As for the weapon system, it has been greatly streamlined for a much better play experience. The reticule is tighter than in GTA IV so Michael, Franklin and Trevor are much better shots than Niko. The long-overdue introduction of the circle wheel also helps. Although the classic left/right scrolling is gone, time slows down while you hold down L1 (or L2 for me as I use the Alternate control scheme for L1 aim/R1 fire) to allow you to choose a weapon in the thick of combat with minimal risk. Ammunation is also back, making it easier than ever to stock up on the weapons needed to royally screw over anyone you see. As an added bonus that I thought was neat, there are 5 different types of body armor ranging from very light to very heavy and $500 - $2500, letting you choose how much protection you have.

Praise the deity of your choice because the driving has been fixed. For many including myself, the very, very sluggish controls of GTA IV brought the entire game down and is one of larger factors for why I never felt it deserved more than a 9/10. In a (successful) effort to appease fans who were turned off by the shoddy driving of its predecessor, Rockstar has made the controls and movement overall in GTA V more snappy to find a medium between the fast but difficult-to-control driving of GTA 3 and the precise but sluggish GTA IV. This makes for my personal favorite realistic driving system. The GPS  has also been refined to mimic one you may find in your car. The police seem to have a greater search range, but you can now pull into alleyways and as long as the police cannot obtain a visual on you they won't give chase and will give up after a few seconds.

Now let's move on from showing the strides GTA V makes over its predecessors and focus on what new things the game brings to the table. There are three playable characters, each of which the player can switch between with the tap of a button as you unlock them. Depending on how far away the characters being switched are, the transition can be instant or take a couple seconds. Now as you change over you have the opportunity to drop in on a character while they go about their daily activities, so you never know what to expect. This can even happen as you boot up the game, so you just never know.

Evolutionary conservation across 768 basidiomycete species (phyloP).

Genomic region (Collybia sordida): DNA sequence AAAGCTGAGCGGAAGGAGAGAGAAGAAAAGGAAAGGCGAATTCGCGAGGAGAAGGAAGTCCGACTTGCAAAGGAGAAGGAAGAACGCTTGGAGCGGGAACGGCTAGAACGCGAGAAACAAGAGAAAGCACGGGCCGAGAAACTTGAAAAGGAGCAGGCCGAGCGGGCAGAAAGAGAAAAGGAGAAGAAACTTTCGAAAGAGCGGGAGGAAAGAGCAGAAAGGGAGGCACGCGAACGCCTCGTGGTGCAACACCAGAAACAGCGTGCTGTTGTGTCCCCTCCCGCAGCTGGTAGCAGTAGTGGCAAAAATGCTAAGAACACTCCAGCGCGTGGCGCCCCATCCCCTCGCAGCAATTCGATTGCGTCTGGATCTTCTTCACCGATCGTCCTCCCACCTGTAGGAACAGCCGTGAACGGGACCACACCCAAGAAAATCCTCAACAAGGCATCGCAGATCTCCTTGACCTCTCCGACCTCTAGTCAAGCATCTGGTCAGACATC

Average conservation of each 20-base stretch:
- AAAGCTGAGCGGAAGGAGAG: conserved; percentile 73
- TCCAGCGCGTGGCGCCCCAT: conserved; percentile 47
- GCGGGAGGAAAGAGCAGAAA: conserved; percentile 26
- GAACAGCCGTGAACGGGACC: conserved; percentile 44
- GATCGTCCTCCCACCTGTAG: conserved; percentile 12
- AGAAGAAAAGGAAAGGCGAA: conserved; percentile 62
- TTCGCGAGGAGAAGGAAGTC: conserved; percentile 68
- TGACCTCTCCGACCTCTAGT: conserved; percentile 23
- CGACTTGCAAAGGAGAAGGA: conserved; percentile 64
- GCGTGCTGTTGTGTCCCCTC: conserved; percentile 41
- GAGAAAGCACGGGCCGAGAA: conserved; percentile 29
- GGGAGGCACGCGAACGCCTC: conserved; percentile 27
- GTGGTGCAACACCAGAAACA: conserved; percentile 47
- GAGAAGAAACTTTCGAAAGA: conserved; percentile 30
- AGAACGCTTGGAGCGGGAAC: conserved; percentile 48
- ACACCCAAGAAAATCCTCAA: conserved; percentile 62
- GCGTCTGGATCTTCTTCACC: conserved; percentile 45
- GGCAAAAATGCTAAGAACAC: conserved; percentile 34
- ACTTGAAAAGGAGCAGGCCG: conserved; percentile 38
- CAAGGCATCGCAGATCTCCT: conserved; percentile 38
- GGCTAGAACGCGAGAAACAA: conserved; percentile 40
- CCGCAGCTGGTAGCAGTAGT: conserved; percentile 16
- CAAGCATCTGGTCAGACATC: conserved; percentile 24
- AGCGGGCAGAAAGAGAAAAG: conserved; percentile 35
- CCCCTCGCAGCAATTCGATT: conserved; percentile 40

Missions are extremely diverse so it is unlikely you will bore of them, and as Matt mentioned the checkpoint system eases the frustration of failing a mission by letting you retry from your last point. You can also retry any completed mission at any time for a better score. You get to choose how to approach heists, and how you balance risk and reward by hiring better or worse crew members is up to you. Cutscenes are nearly seamless as long as it's the right time of day, you can walk into a mission trigger and the camera will swoop away from behind your character into a better position as scenes start and goes back behind you as they end without a loading screen. 

I actually disagree with Matt about the plot though. I kept my eyes open and Trevor's attitude towards Michael is the only contrasting character development. Then again Trevor steadily surprised with random morals and attitude/personality changes, so it just seemed like something a crazy guy like him would do. Red Dead Redemption is the best Rockstar game when it comes to the story, but I couldn't get invested in GTA IV. This game however is extremely enthralling and heartily tops IV in that category as well as every other one. You're steadily being exposed to more and more backstory and as you gain more insight it's hard not to develop some sort of understanding and bond for the main and even supporting characters. This game is excellent, and a great way to stem you over until and well into next gen.